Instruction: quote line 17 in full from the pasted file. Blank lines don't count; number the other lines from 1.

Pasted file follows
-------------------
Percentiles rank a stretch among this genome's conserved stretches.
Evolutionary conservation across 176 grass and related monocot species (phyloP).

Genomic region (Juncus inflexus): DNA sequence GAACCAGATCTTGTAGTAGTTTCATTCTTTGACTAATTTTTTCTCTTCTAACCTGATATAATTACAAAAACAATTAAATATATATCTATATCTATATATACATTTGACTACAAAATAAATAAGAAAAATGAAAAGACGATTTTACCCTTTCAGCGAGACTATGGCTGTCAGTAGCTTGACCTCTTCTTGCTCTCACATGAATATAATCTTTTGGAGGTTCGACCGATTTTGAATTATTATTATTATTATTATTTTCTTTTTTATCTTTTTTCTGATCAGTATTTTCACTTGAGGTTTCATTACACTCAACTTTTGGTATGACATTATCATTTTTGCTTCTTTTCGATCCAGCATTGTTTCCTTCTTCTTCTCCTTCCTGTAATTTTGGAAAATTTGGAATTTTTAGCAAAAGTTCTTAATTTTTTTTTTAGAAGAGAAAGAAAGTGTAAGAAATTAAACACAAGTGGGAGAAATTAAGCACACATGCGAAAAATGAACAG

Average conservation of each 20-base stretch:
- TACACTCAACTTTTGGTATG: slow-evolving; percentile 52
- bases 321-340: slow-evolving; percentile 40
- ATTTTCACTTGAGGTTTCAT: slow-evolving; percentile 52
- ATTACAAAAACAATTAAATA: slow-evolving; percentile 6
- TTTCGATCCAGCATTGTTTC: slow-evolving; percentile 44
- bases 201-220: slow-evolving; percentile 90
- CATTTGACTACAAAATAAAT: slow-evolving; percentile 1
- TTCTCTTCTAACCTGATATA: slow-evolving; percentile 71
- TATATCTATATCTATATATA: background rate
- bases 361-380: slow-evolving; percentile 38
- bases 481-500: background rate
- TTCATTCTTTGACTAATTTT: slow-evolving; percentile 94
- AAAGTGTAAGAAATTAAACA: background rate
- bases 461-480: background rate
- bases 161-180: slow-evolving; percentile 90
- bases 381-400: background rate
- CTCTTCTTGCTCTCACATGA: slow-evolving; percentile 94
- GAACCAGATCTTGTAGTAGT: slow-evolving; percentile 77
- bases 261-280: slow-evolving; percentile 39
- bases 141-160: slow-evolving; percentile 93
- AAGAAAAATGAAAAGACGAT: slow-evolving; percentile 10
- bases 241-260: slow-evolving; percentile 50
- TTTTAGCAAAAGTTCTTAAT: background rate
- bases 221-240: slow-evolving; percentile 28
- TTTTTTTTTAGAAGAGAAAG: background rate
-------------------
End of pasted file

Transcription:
- AAAGTGTAAGAAATTAAACA: background rate